With Michael Batnick, Director of Research at Ritholtz Wealth Management
Podcast: Play in new window | Download
“Wall Of Worry” Chart Maps Stocks To Bad News Headlines
In a recent post entitled “Gradual improvements go unnoticed” on his blog The Irrelevant Investor, Michael Batnick includes a quote from Bill Gates that helps set up his topic: “Headlines, in a way, are what mislead you because bad news is a headline and gradual improvement is not.”
While it seems straightforward on the face of it, Steve asks Batnick to walk their listeners through how he expanded on Gates’s idea to talk about the stock market and how news affects investors and markets. It was during a quarterly conference call with clients, Batnick recalls, that the idea came to him to present a chart of the past eight years of stock market performance through the lens of a “Wall of Worry.” This chart was annotated chronologically with a series of negative events that could have seemed like compelling reasons to exit the stock market when they occurred. It didn’t take much scraping of the archives to come up with ominous headlines; the problem, Batnick explains, was deciding which significant events to leave off the list. One conclusion you could draw is that there have always been and will always be perfectly good, money squandering reasons to sell.
The other point, which this chart makes abundantly clear, is that none of these events—as economically or politically threatening as they seemed at the time—did much to derail the 257% appreciation in market value over the past eight years. That doesn’t mean that bad news didn’t trigger sell-offs, only that markets recovered in short order and continued their march forward. There are so many events Batnick lists here and on his blog post that it’s hard to pick which ones to add commentary about. One of the worst “corrections” occurred on the heels of the S&P downgrading US debt in the summer of 2011, which was multiplied at almost the same time by the European sovereign debt crisis, leading to a 20% sell-off in US stocks. By the end of the year, the market rebounded with strong growth.
Batnick also mentions a few humorous examples of events that might signal a market top, and thus a good reason to pull back from stocks and take some profits. Among them, he cites celebrities like Mila Kunis and Kenny G making news for buying stocks, Ashton Kutcher’s debut as a TV venture capitalist, and motivational speaker Tony Robbin’s branching out into the world of financial advice as evidence of the market’s frothiness that might herald a market top. When people with no real financial experience start trumpeting their favorite stocks, be afraid. Of course, you would have been proven to be smarter, or at least richer, if you’d ignored these signs of an overheated stock market—for now.
Steve observes that an investor who’d slept through the past twenty years (what he calls the Rip Van Winkle style of investing) would be pretty pleased with his stock market returns when he woke up. Meanwhile, for the rest of us, it can be tough sledding dealing with the incessant bad news and spooked markets, even though the more powerful trend has been historically above-average upside.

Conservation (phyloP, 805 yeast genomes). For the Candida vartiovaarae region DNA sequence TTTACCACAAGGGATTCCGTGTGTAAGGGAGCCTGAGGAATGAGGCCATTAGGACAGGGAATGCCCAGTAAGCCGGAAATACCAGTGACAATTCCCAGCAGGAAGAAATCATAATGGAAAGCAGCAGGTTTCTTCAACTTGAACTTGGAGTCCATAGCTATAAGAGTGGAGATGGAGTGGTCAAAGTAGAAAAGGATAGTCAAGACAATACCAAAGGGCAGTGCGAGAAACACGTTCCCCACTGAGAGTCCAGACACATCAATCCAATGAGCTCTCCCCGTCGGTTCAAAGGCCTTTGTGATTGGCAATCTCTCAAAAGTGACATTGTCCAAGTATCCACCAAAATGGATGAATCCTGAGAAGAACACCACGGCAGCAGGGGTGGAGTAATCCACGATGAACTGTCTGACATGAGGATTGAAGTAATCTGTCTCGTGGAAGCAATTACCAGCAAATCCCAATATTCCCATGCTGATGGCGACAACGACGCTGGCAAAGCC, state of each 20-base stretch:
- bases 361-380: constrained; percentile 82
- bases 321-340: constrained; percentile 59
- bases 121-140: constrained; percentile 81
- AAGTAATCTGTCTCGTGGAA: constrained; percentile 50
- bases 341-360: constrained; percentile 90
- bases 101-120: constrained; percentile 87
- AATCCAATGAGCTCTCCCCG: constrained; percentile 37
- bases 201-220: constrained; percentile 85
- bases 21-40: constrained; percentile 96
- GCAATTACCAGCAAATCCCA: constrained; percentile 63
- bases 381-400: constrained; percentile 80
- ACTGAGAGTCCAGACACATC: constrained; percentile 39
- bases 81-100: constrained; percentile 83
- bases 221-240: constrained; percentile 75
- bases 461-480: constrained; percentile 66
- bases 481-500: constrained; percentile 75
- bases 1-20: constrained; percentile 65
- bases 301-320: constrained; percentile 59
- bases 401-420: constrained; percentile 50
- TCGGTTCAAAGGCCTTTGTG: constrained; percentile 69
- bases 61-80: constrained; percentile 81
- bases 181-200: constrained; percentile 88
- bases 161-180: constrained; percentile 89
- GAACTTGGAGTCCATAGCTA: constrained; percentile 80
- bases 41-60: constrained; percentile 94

Reversing The Wall Of Worry Into Chart Mapping Good News & Reasons To Buy Stocks
Returning to the subject of bad news versus good news, Batnick describes how bad news is faster, more ubiquitous, and more visceral in its effects on us. Goods news plays quietly in the background while bad news pushes your head into the amplifier. After pondering this, he decided to undertake an experiment and see if he could create a chart of the market’s value which inverted the “Wall of Worry” and pinpointed moments when news was flashing a signal to buy stocks. He quickly found out that this wasn’t all that easy of a task because bad news is so much more voluble than good news, which is, as Gates put it, mostly gradual and unnoticed. By definition, gradual improvements generally don’t happen on certain dates or even in short bursts, so it’s hard to fit them onto a time series chart. Nevertheless, these kinds of improvements can certainly have indirect and lasting benefits to the economy, consumers, companies, and markets.
Gradual Improvements That Have Quietly Made Life Better In Past Decade
Batnick argues that life has improved for the majority of us over the past 10 years in myriad ways, but the news of this progress has been relegated to background noise by more attention-grabbing, fear-inducing headlines. Despite the difficulties of discerning and naming specific good news stories, Steve asks Batnick to run through a short list of some of his favorites from his “Reasons to Buy” chart:
He mentions Steve Jobs’s unveiling of the iPad in 2010 as one harbinger of good news not just for Apple—which would soon be the biggest stock in the world with a half a trillion dollar market cap—but, of course, for all of its shareholders and to some extent the market as a whole. Steve likes the Warren Buffet quote in July 2010, shortly after the iPad announcement, that market demand is coming back.
Batnick remarks that he wasn’t trying to be funny when he added the debut of Netflix’s House of Cards as a reason to buy because he truly believes Netflix is an amazing product. He included the successful IPO of Alibaba (China’s eCommerce juggernaut) because so many people thought it was going to prove to be a contrarian signal defining a market top but did not. He adds that this kind of event shows how uncovering good news is like finding a needle in a haystack.
In his blog post, Batnick included a list of improvements that did not make it onto his chart because they were gradual stories rather than notable events. One such story with wide-ranging impacts is the advances which have been made in the medical field. Batnick describes these advances as incredible, adding that while they’ve occurred very slowly, they’ve “compounded like interest.” Several items reference reductions in the cost of important goods and services like financial products and consumer tech items. Other changes with social and personal benefits are rarely noticed to the extent they deserve; e.g., WiFi access has expanded vastly, Google Maps is free, the electric car market has decisively broken from its past stagnation, and solar and renewable energy are more available than ever, to name a few.
Compounded Good News